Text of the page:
Report by consultant Davis Langdon suggests excessive demand means prices are set to continue to increase

Major projects in Dubai could be forced back to the drawing board after a study indicated that the spiralling cost of materials would worsen in the next six months.

A report by consultant Davis Langdon has found that the bill for materials in the sheikdom rose by as much as 80% in the 18 months to December 2004.

Steven Coates, the Davis Langdon partner who compiled the report, said that prices had remained level in the past six months but were predicted to rise again by the end of the year.

He said: “We expect a surge in prices in the next six months on prestigious projects, particularly in Dubai, where some contractors are expecting labour and material prices to rise by about 20-30% because of the sheer quantity of projects.”

The price rises have been caused by a surge in demand for skills and materials that has seen the cost of construction in the Gulf increase by up to 60%.

Peter Walichnowski, a former Land Securities director who has set up his own firm, Skylan Properties, said the problem was causing developers to reconsider existing schemes.

We expect a surge in prices in the next six months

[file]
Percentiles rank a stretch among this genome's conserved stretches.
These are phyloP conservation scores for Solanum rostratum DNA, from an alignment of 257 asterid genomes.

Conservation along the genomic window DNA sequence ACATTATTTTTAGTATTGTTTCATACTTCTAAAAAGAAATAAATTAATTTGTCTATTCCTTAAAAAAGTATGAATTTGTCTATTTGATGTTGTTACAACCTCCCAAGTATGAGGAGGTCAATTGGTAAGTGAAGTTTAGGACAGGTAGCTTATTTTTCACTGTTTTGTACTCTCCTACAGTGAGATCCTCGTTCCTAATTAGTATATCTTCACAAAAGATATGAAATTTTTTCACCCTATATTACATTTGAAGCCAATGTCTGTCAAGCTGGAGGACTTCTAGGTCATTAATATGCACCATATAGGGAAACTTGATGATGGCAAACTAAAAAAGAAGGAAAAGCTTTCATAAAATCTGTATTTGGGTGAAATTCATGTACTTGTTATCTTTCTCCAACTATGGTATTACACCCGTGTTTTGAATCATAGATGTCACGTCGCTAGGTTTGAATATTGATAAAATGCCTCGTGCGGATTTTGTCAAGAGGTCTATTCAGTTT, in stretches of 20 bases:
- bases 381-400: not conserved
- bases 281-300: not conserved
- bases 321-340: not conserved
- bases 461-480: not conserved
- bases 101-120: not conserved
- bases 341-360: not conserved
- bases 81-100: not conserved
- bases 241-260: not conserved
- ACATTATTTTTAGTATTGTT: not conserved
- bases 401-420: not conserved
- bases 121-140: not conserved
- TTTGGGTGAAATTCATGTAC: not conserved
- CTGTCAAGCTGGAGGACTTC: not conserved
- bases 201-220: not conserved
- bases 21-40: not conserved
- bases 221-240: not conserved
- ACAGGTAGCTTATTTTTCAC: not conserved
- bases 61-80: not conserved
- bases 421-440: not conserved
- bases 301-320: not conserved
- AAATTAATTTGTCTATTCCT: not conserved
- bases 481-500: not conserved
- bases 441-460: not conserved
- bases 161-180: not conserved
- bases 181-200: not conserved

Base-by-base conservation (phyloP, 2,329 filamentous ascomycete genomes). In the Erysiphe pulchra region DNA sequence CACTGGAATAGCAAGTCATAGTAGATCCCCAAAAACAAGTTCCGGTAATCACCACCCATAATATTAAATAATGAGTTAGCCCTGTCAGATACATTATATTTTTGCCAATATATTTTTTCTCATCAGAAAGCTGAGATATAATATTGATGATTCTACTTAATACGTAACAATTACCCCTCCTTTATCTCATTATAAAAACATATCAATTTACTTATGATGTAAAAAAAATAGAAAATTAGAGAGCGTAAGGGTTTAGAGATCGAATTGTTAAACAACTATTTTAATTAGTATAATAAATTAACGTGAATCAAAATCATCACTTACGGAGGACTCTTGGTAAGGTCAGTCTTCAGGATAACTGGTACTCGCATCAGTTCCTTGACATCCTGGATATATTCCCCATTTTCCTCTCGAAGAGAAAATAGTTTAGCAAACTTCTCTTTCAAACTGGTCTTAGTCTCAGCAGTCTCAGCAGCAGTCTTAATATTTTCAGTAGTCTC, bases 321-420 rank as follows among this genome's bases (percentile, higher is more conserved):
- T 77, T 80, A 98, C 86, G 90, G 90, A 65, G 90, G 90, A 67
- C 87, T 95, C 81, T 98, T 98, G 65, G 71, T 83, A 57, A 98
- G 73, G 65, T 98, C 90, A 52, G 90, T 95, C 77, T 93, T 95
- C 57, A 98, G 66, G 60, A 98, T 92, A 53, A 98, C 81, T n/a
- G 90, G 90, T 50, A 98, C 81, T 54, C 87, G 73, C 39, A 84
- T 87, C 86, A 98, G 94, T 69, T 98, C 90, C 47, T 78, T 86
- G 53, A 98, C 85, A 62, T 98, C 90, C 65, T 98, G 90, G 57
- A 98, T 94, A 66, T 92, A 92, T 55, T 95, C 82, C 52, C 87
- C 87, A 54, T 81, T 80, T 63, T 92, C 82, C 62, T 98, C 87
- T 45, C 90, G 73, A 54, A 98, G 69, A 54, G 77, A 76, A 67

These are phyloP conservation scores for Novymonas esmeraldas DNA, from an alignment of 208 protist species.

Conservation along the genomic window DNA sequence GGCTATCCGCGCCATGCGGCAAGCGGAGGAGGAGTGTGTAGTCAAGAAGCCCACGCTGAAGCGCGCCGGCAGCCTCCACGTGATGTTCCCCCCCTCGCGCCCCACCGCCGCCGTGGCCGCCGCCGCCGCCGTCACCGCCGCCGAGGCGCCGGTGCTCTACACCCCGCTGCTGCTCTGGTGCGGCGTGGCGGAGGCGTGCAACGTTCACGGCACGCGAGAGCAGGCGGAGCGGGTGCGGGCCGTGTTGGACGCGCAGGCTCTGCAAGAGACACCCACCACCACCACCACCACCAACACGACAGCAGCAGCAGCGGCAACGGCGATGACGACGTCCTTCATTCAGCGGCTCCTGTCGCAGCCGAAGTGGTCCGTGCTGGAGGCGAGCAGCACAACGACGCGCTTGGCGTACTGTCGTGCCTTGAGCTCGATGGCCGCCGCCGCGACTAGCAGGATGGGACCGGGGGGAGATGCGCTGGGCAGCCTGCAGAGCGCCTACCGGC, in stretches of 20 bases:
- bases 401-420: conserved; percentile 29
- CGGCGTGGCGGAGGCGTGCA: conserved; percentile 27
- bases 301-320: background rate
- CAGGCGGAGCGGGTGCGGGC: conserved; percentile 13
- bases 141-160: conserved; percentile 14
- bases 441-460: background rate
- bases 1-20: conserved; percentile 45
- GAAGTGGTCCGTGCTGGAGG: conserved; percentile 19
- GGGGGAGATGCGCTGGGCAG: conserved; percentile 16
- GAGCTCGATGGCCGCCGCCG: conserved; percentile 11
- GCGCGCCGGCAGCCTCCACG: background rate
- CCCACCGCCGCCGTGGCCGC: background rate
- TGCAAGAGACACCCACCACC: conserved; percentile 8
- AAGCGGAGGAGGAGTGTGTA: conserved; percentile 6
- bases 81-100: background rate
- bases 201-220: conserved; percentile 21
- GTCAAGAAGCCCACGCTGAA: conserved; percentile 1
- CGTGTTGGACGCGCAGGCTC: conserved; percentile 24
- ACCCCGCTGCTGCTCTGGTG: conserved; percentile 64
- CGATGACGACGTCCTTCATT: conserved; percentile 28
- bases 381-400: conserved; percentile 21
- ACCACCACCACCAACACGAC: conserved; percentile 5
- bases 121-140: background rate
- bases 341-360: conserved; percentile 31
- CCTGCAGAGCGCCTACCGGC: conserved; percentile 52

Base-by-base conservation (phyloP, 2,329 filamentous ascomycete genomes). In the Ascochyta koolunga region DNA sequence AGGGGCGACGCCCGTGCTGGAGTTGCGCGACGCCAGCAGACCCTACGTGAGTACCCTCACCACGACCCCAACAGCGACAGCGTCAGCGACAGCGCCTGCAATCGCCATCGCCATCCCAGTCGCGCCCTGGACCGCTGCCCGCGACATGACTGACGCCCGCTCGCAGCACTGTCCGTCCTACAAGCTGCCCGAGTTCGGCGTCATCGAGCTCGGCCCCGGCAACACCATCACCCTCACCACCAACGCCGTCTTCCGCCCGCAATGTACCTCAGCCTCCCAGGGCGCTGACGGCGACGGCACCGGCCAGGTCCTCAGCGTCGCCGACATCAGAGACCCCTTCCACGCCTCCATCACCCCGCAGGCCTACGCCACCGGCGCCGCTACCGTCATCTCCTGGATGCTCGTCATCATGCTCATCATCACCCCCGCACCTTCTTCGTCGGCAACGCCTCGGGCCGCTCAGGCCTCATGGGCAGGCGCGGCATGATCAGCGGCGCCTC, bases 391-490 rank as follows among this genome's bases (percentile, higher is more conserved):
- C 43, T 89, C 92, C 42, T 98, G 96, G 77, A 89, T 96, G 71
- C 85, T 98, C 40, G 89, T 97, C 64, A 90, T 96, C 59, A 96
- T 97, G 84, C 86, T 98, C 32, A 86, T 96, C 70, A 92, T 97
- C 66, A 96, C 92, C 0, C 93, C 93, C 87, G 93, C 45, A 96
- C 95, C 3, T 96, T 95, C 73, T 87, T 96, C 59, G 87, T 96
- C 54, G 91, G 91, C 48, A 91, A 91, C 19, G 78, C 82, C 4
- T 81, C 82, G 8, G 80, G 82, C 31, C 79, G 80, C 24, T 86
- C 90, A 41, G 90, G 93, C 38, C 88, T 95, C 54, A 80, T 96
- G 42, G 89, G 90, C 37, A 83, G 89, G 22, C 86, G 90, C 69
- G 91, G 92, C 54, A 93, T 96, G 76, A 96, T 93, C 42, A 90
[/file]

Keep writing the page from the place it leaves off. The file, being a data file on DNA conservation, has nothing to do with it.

Steven Coates, Davis Langdon

He said: “There’s been a rise in construction costs in Dubai and it’s driving up the price of developments. Contractors on fixed-price contracts have been caught by the increasing costs of materials.”

The report also said that Qatar has overtaken Dubai as the region’s construction hotspot, potentially offering even more opportunities for contractors.

It says costs across the board, including construction materials, such as cement, and professional salaries, have risen 35% in Qatar since the beginning of the year, making the situation even worse than in Dubai.

The report added that, because of the perception of regional security problems, shortages of materials were likely to continue.

It concluded: “The bad news for contractors is that continuing cost rises will remain very much a feature of the construction sector in 2005.”